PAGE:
February 27, 2013
Celebrate International Polar Bear Day Wednesday February 27th
April Flowers for redOrbit.com - Your Universe Online
February 27 is International Polar Bear Day, sponsored and led by Polar Bear International (PBI).PBI is an advocacy group dedicated to research, education and action to protect the world's polar bear populations from extinction. PBI started International Polar Bear day to raise awareness of the bear's plight, and the damage that humans are inflicting with global warming. This year, PBI invites the public to join in by making Feb. 27 a day of action to reduce your carbon footprint.
First, they ask you and your family to take the Thermostat Challenge by adjusting your thermostat up or down a few degrees to reduce greenhouse gas emissions. TakePart.com reports that lowering your thermostat 2 degrees in winter and raising it 2 degrees in summer could reduce your carbon footprint by about 2,000 pounds of carbon dioxide a year. PBI also suggests installing a programmable thermostat to conserve energy.
The Thermostat Challenge is part of a new initiative at PBI called Save Our Sea Ice, or SOS!
SOS! Kicks off with International Polar Bear Day and continues all year, focusing attention on "the urgent challenges polar bears face in a changing Arctic."
Polar bears are found in only five nations; the US, Canada, Russia, Greenland and Norway. There are 19 wild populations of polar bears, with an estimated total of 20,000 to 25,000 individuals. Sixty percent of the total population lives in Canada, with the other four nations splitting the remaining 40 percent. According to PBI, of the 19 groups eight are in decline, three are stable, one is increasing and they have insufficient data on the other seven. Three of the polar bear nations have listed the species as either "threatened" or "of special concern": the US, Russia and Canada.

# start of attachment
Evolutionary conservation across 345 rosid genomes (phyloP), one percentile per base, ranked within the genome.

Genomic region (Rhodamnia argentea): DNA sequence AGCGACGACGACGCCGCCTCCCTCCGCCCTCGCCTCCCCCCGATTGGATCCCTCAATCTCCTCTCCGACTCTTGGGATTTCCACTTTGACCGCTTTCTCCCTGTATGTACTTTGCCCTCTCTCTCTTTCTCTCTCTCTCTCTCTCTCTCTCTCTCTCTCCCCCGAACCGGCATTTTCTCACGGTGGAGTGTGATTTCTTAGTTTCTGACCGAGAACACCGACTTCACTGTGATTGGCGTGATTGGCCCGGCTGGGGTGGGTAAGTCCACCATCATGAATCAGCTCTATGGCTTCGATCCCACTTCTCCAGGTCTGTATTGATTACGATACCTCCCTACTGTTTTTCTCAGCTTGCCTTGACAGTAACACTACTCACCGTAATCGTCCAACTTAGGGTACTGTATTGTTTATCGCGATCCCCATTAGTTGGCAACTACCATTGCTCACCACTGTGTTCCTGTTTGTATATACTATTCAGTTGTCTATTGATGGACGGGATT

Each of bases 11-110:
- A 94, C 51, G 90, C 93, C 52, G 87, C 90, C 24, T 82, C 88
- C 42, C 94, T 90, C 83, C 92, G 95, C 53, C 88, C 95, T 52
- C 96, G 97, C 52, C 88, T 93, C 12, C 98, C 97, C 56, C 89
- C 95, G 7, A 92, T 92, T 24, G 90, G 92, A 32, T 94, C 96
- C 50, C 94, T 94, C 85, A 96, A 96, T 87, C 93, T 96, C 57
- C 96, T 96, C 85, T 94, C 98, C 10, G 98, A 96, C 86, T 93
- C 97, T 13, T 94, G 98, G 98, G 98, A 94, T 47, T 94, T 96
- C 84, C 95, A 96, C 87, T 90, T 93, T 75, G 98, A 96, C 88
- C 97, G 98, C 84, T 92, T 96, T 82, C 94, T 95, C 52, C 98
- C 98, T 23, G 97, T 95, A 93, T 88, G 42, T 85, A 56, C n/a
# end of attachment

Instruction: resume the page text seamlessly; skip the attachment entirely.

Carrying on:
Earlier this month, redOrbit reported that University of Alberta professor Andrew Derocher and colleagues authored a policy perspective urging governments to take action now to protect the polar bear populations in the event of a catastrophic Arctic event.
“It´s a fact that early sea ice breakup, late ice freeze-up and the overall reduction in ice pack are taking their toll,” said Derocher. “We want governments to be ready with conservation and management plans for polar bears when a worst-case climate change scenario happens.”
The 2012 Arctic Report Card showed record lows in snow coverage and sea ice extent, redOrbit's own Lee Rannals reported. "The report shows a longer growing season with greener tundra, record high permafrost temperatures in northernmost Alaska, longer melt season ever seen on the Greenland ice sheet, and a nearly ice-sheet wide melt event in July.”
These reports highlight the need for a greater awareness of the ways human interaction is affecting the Arctic region and its top predator, the polar bear.
In addition to lowering your thermostat, you could also celebrate International Polar Bear Day by visiting a local zoo; many are hosting events to highlight the animals. For example: